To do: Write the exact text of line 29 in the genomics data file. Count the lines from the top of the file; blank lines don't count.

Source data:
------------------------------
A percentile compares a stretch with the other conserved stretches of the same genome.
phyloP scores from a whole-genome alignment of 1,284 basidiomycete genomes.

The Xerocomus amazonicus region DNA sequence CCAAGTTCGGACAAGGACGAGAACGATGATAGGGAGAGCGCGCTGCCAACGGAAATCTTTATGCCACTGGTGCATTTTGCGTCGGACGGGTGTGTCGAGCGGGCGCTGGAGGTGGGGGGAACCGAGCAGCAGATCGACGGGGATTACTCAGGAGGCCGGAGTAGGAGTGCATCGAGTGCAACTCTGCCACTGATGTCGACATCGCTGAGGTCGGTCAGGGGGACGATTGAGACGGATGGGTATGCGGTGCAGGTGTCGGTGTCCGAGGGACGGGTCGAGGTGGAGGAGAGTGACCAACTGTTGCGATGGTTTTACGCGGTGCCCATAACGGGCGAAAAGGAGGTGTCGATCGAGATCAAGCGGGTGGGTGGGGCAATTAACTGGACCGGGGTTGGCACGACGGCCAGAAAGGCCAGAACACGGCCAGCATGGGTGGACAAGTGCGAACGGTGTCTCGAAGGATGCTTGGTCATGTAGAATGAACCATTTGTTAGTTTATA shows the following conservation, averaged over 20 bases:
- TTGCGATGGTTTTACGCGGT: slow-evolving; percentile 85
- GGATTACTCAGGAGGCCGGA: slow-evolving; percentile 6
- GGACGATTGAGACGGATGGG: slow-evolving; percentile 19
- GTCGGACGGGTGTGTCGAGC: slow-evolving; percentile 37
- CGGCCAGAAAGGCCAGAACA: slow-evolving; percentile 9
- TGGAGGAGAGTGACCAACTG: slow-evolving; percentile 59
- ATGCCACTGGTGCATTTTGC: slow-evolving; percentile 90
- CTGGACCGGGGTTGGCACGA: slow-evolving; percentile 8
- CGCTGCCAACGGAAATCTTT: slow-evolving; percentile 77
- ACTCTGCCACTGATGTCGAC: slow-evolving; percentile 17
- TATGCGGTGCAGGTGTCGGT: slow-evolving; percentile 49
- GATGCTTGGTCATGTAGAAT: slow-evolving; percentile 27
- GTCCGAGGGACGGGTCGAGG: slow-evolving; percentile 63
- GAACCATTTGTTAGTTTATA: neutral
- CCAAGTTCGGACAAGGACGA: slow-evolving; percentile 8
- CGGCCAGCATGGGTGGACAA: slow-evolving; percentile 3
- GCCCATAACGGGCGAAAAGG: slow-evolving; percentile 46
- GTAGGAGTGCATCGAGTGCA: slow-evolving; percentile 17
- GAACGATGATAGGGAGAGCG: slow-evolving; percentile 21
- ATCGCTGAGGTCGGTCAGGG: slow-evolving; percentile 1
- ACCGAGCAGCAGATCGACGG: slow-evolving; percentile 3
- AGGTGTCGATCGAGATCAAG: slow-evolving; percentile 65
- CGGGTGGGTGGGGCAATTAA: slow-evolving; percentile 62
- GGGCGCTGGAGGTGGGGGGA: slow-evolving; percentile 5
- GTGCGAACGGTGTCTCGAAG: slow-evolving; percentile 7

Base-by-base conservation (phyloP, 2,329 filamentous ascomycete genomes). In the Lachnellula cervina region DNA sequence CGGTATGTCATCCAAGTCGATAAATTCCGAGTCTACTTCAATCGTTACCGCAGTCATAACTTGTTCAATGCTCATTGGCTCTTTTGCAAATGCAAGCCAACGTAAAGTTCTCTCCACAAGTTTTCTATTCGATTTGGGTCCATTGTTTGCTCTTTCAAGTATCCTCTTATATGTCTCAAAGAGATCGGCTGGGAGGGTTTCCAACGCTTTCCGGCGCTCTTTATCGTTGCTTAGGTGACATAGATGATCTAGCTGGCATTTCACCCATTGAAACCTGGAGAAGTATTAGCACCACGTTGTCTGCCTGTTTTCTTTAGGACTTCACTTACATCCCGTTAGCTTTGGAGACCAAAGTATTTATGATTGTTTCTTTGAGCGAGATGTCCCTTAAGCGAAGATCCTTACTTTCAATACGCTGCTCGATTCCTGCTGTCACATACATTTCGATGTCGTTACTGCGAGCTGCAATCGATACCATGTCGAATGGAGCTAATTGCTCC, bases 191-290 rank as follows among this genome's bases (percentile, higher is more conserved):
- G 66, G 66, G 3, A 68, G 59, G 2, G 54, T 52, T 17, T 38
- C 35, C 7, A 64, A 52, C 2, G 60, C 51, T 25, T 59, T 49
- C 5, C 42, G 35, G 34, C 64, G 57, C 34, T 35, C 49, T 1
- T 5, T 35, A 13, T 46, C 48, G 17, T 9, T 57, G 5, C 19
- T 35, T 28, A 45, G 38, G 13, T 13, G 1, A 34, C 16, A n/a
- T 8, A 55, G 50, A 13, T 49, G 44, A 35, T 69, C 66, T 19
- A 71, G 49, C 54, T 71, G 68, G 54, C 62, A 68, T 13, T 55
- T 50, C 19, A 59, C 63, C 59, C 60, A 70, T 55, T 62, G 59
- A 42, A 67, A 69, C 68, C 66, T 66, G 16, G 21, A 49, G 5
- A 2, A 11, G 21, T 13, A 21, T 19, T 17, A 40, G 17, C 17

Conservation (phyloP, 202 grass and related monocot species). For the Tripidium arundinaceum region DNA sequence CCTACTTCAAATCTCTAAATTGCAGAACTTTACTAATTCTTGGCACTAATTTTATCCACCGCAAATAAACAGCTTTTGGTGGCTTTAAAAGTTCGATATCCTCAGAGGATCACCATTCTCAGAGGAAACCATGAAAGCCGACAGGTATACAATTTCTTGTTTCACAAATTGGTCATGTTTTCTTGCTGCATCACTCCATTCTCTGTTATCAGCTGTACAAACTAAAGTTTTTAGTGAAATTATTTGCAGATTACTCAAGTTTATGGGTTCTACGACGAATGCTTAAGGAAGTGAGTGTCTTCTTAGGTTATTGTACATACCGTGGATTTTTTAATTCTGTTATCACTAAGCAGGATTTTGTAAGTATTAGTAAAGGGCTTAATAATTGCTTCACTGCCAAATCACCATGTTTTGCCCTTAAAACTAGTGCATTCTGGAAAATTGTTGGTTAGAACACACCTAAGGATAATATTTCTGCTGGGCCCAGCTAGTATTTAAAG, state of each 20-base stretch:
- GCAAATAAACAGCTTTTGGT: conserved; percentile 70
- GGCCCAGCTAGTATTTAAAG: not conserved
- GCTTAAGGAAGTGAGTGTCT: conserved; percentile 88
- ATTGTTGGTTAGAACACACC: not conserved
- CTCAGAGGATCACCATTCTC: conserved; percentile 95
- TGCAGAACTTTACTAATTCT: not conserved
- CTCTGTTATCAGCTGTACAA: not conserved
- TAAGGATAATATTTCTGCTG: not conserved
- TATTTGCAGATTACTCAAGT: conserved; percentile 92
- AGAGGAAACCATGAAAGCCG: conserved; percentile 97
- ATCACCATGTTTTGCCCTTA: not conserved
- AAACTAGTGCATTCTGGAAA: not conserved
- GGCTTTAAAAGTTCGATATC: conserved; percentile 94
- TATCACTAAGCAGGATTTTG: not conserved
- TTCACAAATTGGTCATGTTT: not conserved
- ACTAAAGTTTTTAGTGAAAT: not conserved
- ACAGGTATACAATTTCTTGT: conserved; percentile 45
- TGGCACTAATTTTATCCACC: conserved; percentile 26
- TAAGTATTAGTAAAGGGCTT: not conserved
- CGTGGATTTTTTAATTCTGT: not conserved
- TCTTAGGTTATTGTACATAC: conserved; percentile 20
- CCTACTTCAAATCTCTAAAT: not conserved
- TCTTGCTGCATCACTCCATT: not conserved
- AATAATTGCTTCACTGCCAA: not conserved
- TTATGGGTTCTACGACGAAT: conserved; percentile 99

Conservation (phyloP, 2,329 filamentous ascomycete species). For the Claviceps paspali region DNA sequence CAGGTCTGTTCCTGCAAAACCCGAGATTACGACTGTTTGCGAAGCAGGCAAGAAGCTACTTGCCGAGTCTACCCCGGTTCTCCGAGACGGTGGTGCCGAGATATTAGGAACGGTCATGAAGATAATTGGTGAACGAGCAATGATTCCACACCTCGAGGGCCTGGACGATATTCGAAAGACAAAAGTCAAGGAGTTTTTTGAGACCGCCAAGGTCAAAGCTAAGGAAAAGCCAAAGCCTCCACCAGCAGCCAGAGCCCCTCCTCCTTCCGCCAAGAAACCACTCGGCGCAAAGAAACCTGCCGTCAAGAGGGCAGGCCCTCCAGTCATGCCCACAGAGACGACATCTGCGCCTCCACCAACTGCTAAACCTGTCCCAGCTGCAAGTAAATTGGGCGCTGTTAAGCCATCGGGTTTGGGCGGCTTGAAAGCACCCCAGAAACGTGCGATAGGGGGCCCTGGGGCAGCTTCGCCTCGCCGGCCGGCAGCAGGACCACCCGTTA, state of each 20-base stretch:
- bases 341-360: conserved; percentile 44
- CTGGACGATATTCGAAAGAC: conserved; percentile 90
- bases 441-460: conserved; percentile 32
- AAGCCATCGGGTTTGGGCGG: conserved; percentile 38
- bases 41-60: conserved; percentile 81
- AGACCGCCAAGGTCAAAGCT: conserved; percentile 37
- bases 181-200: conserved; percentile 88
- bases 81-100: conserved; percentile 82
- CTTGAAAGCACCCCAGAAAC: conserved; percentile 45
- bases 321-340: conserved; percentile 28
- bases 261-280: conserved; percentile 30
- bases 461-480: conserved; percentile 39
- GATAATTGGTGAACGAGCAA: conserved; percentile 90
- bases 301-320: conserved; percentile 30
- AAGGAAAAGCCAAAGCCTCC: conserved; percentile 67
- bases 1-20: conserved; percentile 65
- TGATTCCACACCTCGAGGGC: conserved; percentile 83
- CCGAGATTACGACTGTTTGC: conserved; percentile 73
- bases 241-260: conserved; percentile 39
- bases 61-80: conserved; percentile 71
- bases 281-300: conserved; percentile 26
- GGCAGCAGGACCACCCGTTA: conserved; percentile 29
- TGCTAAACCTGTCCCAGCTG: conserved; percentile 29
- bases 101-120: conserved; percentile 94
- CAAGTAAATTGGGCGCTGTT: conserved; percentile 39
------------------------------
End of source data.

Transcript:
Base-by-base conservation (phyloP, 2,329 filamentous ascomycete genomes). In the Lachnellula cervina region DNA sequence CGGTATGTCATCCAAGTCGATAAATTCCGAGTCTACTTCAATCGTTACCGCAGTCATAACTTGTTCAATGCTCATTGGCTCTTTTGCAAATGCAAGCCAACGTAAAGTTCTCTCCACAAGTTTTCTATTCGATTTGGGTCCATTGTTTGCTCTTTCAAGTATCCTCTTATATGTCTCAAAGAGATCGGCTGGGAGGGTTTCCAACGCTTTCCGGCGCTCTTTATCGTTGCTTAGGTGACATAGATGATCTAGCTGGCATTTCACCCATTGAAACCTGGAGAAGTATTAGCACCACGTTGTCTGCCTGTTTTCTTTAGGACTTCACTTACATCCCGTTAGCTTTGGAGACCAAAGTATTTATGATTGTTTCTTTGAGCGAGATGTCCCTTAAGCGAAGATCCTTACTTTCAATACGCTGCTCGATTCCTGCTGTCACATACATTTCGATGTCGTTACTGCGAGCTGCAATCGATACCATGTCGAATGGAGCTAATTGCTCC, bases 191-290 rank as follows among this genome's bases (percentile, higher is more conserved):